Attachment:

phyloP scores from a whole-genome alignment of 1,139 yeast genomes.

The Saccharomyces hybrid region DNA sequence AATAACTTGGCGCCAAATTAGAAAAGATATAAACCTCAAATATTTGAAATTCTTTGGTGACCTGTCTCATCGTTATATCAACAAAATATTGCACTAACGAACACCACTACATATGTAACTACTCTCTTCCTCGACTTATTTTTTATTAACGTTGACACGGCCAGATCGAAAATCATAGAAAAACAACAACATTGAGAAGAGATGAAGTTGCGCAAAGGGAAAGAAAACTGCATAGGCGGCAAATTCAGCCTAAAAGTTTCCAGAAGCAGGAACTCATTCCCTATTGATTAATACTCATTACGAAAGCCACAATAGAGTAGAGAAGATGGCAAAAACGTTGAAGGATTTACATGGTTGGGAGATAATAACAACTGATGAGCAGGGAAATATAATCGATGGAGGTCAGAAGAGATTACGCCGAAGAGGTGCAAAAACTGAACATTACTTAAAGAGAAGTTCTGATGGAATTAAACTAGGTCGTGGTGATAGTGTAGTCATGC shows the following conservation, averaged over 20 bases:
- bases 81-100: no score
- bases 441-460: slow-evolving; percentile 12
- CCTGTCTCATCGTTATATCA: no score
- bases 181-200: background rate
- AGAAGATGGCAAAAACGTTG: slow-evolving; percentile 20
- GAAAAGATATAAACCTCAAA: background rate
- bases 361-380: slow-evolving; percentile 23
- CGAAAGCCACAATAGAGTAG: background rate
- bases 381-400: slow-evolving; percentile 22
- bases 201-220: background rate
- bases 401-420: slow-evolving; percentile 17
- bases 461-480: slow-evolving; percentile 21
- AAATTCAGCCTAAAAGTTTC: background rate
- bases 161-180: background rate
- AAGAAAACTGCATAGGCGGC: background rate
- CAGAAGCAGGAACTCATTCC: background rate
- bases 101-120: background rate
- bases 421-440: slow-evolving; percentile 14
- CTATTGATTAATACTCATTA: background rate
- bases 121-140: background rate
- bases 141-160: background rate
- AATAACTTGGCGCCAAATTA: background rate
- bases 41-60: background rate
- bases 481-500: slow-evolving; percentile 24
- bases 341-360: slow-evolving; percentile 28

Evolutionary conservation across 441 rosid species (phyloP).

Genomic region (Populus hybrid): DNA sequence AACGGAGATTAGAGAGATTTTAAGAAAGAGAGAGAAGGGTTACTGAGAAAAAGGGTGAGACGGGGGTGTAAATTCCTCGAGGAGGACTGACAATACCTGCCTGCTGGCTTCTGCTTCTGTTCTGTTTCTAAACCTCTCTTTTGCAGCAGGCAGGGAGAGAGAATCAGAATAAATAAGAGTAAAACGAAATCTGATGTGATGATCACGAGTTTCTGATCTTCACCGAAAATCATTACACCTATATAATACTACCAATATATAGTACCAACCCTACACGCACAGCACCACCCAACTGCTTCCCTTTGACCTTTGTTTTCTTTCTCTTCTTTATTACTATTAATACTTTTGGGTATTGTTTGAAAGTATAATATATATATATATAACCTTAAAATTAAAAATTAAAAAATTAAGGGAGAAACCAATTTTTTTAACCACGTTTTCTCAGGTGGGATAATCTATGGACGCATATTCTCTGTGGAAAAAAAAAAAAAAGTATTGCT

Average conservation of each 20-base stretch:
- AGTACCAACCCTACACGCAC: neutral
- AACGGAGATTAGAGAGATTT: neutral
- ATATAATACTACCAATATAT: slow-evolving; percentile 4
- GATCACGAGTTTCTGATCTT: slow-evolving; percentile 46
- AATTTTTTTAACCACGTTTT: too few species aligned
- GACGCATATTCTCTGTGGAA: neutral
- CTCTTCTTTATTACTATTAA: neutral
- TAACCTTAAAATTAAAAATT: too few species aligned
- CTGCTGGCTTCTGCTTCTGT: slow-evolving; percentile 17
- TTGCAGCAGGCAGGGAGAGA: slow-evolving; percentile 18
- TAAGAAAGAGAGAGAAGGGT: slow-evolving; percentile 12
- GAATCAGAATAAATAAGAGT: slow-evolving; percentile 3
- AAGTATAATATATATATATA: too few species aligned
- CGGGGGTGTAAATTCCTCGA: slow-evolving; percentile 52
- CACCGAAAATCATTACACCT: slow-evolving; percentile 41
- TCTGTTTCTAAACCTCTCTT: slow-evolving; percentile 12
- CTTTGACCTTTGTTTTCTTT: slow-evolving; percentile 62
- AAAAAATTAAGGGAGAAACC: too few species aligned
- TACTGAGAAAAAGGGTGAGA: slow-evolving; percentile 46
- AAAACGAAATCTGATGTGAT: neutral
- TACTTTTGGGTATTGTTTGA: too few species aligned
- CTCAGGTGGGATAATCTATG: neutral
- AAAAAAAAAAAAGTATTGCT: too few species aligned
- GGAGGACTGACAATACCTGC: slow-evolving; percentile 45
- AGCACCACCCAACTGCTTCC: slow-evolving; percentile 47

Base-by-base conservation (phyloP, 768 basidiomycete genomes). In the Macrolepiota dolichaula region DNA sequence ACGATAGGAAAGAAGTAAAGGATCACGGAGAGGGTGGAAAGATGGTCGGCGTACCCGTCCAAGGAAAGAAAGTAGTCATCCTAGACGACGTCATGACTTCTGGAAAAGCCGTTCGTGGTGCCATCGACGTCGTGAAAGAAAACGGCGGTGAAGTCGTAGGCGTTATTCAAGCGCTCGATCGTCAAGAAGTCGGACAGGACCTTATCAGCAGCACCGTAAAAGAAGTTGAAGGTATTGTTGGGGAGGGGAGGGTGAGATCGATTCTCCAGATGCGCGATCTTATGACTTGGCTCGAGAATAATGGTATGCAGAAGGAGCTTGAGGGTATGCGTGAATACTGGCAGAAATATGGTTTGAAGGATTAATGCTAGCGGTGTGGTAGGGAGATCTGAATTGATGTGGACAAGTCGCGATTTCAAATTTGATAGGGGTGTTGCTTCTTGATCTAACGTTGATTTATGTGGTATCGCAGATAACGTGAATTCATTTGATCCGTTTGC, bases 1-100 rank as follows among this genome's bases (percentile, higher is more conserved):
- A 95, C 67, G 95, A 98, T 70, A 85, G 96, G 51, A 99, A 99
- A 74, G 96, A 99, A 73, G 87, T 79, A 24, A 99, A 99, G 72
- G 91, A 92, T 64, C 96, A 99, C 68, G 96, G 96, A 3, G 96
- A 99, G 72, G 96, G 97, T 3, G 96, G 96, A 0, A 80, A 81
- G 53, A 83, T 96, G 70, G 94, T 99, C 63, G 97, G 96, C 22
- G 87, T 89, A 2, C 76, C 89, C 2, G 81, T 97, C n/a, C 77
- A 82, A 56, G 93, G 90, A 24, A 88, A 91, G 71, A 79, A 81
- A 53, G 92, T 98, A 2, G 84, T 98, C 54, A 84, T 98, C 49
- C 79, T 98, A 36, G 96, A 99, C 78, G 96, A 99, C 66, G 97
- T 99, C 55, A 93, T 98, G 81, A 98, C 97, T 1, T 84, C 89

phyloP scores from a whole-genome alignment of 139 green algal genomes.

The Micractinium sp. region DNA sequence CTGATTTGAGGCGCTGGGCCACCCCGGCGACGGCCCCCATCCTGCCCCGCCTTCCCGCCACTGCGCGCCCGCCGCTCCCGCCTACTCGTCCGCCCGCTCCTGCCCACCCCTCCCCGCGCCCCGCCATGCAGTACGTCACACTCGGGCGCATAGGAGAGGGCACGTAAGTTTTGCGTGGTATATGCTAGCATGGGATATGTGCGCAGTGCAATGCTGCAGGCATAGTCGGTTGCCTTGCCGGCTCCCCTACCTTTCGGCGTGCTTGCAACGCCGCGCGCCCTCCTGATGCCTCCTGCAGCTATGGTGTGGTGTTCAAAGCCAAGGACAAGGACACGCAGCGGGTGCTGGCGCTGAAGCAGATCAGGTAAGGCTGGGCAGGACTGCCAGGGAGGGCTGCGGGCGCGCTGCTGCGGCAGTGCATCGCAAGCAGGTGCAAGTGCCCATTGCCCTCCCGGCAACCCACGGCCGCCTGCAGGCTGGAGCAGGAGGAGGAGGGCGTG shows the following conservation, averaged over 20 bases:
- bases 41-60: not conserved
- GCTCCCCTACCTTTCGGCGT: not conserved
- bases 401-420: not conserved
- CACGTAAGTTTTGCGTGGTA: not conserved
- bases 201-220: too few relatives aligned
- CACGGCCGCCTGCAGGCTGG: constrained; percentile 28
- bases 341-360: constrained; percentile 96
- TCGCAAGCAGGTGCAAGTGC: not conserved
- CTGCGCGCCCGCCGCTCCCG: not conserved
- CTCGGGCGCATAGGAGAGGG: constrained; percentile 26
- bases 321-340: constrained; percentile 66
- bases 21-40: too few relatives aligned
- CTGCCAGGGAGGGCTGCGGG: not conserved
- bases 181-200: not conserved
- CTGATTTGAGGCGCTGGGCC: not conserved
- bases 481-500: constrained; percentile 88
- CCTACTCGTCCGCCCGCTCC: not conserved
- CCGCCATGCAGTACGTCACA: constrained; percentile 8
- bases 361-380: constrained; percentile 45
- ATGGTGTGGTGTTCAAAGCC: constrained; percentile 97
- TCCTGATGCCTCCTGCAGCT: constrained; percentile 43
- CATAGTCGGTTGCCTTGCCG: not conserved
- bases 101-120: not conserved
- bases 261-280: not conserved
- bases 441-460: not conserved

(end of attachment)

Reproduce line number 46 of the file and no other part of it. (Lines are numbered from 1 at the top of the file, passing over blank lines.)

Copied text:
- TCTGTTTCTAAACCTCTCTT: slow-evolving; percentile 12